Aside from sorting out lingering issues with America, particularly counterterrorism cooperation, the task at home now is to rein in any violent right-wing reactions. The right was encouraged when public anger was needed as evidence of Pakistan’s political constraints, and by the same token it can probably be controlled now that a deal has been struck. But the risk with fostering intolerant forces is that they cannot always be managed. The Taliban, too, have said they will retaliate. It is now the security forces’ responsibility to make sure that truckers, and the communities that they pass through, remain safe.

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Comments (29) (Closed)


Iftikhar Husain
Jul 05, 2012 10:50am
The routes are open and now is the time to negotiate the future relationship not only with US but also with Brussels. Economically country is in a bad state this favoue of opening routes will be useful for bargaining.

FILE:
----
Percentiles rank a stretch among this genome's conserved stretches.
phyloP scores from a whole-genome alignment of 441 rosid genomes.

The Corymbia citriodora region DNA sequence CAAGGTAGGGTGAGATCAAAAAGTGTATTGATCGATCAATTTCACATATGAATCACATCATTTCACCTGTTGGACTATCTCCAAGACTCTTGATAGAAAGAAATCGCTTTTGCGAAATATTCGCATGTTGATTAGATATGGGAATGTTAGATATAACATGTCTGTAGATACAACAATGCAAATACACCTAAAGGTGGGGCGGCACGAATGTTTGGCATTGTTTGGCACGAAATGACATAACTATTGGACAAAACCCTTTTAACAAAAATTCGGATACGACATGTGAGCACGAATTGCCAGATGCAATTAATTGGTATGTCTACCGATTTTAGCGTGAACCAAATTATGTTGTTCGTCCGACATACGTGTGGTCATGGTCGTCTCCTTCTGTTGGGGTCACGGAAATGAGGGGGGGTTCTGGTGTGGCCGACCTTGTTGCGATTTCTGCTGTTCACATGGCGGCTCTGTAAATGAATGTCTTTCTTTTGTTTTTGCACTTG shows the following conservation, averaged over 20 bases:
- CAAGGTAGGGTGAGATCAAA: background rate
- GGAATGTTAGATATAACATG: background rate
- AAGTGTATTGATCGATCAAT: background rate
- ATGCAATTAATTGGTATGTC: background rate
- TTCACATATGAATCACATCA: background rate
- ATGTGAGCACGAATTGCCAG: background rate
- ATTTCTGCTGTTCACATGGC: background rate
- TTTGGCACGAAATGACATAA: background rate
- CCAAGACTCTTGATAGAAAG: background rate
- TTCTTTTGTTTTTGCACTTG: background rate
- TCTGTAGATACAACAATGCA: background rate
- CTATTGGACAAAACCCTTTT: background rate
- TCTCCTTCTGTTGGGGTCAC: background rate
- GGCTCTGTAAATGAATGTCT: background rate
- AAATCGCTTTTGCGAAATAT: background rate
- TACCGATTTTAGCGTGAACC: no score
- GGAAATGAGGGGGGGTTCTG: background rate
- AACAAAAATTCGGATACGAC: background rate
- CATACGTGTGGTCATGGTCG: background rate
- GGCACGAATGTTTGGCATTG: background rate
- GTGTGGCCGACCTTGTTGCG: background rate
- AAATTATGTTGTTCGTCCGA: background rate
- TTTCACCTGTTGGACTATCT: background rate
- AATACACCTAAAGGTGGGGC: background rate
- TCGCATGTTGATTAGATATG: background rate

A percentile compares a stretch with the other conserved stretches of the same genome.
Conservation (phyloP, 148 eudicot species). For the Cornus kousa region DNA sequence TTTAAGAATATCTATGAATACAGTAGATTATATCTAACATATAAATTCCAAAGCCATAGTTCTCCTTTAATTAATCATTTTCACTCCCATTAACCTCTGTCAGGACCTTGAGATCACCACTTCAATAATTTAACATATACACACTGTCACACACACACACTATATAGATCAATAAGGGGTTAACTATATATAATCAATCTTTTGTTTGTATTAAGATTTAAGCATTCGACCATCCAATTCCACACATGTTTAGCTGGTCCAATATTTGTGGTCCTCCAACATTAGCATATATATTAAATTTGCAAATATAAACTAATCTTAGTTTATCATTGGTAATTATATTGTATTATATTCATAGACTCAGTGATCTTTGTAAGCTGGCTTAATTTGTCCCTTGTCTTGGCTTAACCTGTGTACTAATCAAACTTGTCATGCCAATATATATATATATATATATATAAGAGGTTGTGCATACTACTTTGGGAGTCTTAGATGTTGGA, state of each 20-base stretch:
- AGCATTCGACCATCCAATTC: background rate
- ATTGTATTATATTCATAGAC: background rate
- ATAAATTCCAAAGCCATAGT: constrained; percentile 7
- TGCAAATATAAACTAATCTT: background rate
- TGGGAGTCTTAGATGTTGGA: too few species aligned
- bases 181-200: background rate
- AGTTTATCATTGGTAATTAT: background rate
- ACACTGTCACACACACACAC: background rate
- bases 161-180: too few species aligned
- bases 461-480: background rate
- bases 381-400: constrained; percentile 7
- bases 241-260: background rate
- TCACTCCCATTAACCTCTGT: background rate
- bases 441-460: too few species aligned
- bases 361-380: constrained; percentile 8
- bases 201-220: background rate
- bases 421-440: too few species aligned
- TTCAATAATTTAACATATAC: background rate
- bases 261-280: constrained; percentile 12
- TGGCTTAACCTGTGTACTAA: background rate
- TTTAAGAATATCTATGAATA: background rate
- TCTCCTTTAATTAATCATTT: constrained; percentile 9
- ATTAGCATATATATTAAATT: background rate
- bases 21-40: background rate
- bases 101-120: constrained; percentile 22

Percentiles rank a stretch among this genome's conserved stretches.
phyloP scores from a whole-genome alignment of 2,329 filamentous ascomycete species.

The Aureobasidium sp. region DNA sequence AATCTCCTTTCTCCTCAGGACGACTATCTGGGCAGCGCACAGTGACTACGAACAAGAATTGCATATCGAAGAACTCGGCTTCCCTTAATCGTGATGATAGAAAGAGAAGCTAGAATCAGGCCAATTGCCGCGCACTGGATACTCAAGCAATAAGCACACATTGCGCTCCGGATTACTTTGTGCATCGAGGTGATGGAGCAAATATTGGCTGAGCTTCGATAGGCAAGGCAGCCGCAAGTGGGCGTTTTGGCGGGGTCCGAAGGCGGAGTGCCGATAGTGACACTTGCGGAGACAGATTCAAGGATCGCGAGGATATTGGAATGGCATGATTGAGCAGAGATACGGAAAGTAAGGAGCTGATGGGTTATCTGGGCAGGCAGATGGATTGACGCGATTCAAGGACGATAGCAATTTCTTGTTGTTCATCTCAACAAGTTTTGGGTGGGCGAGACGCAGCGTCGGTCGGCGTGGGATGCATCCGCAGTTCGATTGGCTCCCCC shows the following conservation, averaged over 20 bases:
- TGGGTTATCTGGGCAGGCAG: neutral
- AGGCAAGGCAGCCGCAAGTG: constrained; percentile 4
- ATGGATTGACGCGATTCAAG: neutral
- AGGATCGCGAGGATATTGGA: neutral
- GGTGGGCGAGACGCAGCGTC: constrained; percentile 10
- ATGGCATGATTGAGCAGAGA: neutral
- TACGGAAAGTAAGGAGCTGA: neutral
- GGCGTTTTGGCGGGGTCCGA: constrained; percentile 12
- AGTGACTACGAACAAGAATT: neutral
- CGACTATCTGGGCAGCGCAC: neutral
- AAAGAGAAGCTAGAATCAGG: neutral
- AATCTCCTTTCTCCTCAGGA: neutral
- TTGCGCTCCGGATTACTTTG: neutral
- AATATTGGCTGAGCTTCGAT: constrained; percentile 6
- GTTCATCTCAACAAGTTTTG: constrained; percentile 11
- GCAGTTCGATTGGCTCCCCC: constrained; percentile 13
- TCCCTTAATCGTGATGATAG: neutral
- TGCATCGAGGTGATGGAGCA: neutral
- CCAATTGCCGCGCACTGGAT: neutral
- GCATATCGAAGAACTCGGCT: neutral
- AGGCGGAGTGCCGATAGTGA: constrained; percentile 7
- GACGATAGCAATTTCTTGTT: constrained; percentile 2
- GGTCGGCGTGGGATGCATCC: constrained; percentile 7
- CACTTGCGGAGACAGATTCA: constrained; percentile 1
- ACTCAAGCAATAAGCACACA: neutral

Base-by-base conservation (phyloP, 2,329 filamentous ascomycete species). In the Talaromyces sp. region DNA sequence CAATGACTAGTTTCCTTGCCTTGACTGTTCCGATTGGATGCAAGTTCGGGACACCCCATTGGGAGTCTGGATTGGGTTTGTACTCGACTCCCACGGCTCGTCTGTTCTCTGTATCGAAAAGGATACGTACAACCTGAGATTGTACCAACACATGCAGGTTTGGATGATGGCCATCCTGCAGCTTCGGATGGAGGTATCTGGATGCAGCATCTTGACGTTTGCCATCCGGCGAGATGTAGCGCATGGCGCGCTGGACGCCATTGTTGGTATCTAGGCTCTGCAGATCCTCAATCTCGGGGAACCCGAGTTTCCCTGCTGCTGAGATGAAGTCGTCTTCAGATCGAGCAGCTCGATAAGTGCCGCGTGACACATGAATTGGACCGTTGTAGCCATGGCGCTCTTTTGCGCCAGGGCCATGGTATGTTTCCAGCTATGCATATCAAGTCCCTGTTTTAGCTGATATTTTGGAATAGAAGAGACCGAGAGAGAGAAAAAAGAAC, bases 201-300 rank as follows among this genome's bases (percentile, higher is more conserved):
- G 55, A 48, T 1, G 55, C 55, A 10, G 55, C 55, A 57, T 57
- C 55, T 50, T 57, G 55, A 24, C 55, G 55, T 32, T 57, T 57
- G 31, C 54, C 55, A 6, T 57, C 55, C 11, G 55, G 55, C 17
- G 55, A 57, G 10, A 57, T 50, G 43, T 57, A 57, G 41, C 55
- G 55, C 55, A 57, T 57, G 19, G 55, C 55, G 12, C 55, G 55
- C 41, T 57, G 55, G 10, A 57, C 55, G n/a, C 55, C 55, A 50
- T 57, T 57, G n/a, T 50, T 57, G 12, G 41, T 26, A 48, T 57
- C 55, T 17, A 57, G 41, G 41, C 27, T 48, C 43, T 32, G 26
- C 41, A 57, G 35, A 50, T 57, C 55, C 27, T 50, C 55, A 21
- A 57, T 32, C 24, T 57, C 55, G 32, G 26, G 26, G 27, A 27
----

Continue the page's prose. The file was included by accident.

NASAH (USA)
Jul 05, 2012 04:19pm
Long overdue.
manzoor
Jul 05, 2012 12:17pm
Reopening NATO route is positive step in right direction.
shoib
Jul 05, 2012 03:21pm
it was a prudent decision .the right-wing parties should embrace the decision. the long march and protest will turn in to political stability.
reyan72
Jul 05, 2012 10:51pm
military had sold nation again
Hassan Zaeem Aftab
Jul 05, 2012 11:19am
Both sides must have done much earlier, Hope for good future. Now Both sides must learn lesson. the goal to eliminate International Terriosim will be achieved
Muhammad Alvi
Jul 05, 2012 10:17am